With no passive signal, if your Xbox One is powered off, you can’t watch TV any more. If you turn on the power of the Xbox One, you could end up caught up on a typical Xbox required upgrade cycle which could take up to five minutes. Although this is fine if you want to play a game, it really isn’t cool if you just want to switch on your TV for something to watch in a hurry. So for this reason you are probably best avoiding the connection to your Sky or cable package if you have someone at home who is a technophobe. Otherwise expect a phone call when you are at work saying, “I just want to watch the bloody TV but its updating something!”.
Your Xbox One console may come with a rather cheap-looking headset, but if you want another you’ll have to shell out about £25 for Microsoft’s official Xbox One chat headset. Sony, on the other hand, have included a standard 3.5mm headphones jack, so any standard headset (including your nasty iPhone earphones, for example) would suffice.
Possibly the biggest downside of spending over £400 on an Xbox One is discovering you still need to purchase two AA batteries. If you want to buy a controller with a lithium battery and a micro USB cable, it will set you back a small pot of gold, which leaves you feeling a little pissed-off considering the PS4 is cheaper and comes with a lithium battery in the box.
Xbox 360 users that like to watch a video from a USB flash drive will be left disappointed on upgrade day, because this feature is sadly missing on launch; but hopefully this will be rectified in a future software update.
I had similar issues with not being able to stream video from my PC. On the 360, you simply browsed to your PC for content, but the only workaround I could find was by using Windows Media Player 12 on a PC and using the “Play To” option, which sent the video file to the Xbox One.
All this, of course, is because Microsoft doesn’t want you watching dodgy downloads from your PC, and would rather you depend on their own smörgåsbord of entertainment offerings on the store where you buy, rent or subscribe to content of your choice. Considering how sophisticated most gamers are with technology, I wonder if I Microsoft have alienated some of the audience who take many of these features for granted. Before I paint too much of a bleak future, I am sure that this and much more will be added via software updates in the very near future, but it doesn’t stop you feeling a little disappointed when you unbox your new console.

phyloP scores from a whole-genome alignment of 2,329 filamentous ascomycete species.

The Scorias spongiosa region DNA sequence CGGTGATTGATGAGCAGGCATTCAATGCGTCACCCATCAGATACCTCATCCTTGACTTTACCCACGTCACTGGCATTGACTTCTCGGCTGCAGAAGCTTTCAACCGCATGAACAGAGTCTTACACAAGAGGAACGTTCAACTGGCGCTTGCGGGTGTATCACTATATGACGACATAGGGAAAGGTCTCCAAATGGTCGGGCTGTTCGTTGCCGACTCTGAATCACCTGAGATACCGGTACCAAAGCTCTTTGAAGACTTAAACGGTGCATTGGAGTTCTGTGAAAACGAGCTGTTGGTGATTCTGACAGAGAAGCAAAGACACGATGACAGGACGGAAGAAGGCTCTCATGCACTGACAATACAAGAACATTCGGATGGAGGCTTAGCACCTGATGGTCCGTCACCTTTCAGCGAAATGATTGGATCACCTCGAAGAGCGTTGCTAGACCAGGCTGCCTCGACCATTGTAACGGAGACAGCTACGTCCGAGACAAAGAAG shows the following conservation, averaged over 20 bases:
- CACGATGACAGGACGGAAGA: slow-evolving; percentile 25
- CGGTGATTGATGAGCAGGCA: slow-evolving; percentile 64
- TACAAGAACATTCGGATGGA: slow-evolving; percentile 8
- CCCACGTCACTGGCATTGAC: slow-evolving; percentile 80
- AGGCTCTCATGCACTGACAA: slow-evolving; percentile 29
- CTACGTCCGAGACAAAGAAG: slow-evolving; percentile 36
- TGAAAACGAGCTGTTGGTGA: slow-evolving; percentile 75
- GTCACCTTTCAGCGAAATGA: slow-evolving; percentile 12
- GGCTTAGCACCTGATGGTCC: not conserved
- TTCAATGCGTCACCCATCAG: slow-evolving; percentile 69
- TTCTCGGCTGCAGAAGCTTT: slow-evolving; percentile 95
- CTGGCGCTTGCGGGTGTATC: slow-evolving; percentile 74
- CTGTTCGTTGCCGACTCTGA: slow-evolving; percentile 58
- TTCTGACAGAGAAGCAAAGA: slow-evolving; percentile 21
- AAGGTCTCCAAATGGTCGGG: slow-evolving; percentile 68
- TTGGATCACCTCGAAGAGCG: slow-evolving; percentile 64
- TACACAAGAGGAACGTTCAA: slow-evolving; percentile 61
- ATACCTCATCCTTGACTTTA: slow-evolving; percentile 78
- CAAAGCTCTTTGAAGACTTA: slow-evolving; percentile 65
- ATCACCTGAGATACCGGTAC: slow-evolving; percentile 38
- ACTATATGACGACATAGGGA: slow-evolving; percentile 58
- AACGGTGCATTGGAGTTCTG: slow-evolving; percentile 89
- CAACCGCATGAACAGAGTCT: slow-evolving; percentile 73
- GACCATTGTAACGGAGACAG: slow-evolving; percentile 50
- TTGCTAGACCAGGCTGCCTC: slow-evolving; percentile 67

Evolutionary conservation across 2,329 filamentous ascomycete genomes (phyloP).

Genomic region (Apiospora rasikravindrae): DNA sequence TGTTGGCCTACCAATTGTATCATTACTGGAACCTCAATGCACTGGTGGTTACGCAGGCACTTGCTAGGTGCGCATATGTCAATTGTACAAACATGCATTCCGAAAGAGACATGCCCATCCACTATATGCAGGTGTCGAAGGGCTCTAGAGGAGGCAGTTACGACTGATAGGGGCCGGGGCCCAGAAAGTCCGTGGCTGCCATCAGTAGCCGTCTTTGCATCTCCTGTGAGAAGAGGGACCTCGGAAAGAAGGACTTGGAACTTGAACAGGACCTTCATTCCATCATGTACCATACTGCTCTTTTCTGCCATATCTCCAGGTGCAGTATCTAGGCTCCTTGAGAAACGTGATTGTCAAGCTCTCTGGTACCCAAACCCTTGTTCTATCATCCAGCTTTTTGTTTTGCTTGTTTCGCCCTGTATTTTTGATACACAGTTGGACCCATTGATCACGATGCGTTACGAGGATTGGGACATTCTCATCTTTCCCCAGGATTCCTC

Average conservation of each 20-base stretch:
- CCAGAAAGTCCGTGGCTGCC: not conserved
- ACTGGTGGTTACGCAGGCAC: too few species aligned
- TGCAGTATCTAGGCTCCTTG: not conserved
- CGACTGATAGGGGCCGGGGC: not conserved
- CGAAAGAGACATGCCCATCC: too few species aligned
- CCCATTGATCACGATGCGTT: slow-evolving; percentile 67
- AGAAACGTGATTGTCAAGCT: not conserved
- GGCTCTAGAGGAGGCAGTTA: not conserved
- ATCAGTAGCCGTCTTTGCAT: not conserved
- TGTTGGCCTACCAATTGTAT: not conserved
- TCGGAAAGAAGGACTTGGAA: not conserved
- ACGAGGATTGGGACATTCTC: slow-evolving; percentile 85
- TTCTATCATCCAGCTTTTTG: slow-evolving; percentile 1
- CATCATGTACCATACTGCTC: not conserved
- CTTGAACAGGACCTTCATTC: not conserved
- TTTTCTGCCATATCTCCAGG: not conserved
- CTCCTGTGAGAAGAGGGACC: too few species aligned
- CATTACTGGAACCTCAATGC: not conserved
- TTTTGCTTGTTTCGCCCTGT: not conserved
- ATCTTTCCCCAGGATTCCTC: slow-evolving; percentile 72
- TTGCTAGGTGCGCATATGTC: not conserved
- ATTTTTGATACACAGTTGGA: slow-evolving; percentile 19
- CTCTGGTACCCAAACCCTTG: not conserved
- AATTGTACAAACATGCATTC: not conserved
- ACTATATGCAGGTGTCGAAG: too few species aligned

The new Xbox reputation system seems to be shrouded in secrecy as the previous 5-star grading system has been ditched. The majority of members will start afresh at the ‘Good’ player level, which is a handy amnesty to former trolls, or should I toe the party line and say it will give certain gamers an opportunity to make a fresh start.
With it being a social multimedia machine, it’s a little disappointing to see that the ‘players you met’ feature has disappeared from the Xbox One. After an epic 120 minute 4-4 FIFA 14 match, I felt compelled to message my opponent with a “well played, great game” comment, but as this option has disappeared I will never get to build a relationship from this chance encounter.
In fact, the new reputation system even prevents you from leaving a recent player a positive review, which makes me wonder just how this new reputation system actually works.
This beast of a machine holds a lot of power, and even the most hardcore Microsoft fanboy would admit that the Xbox One is never going to win any awards for beauty. It has been likened maybe one to many times to an early 80’s VHS video recorder; but hey, at least it doesn’t look like a Betamax, right?
There are a few little niggles that will annoy existing Xbox 360 users who are upgrading, but I am confident that any concerns will be resolved over time through software updates.
Do you need to upgrade before Christmas? Of course not; the Xbox One needs time to evolve and improve as the developers begin to unleash the true potential. I know this, but it didn’t stop me from buying one and it probably won’t stop you either. We all know that a good console on launch will quickly become a great console in time.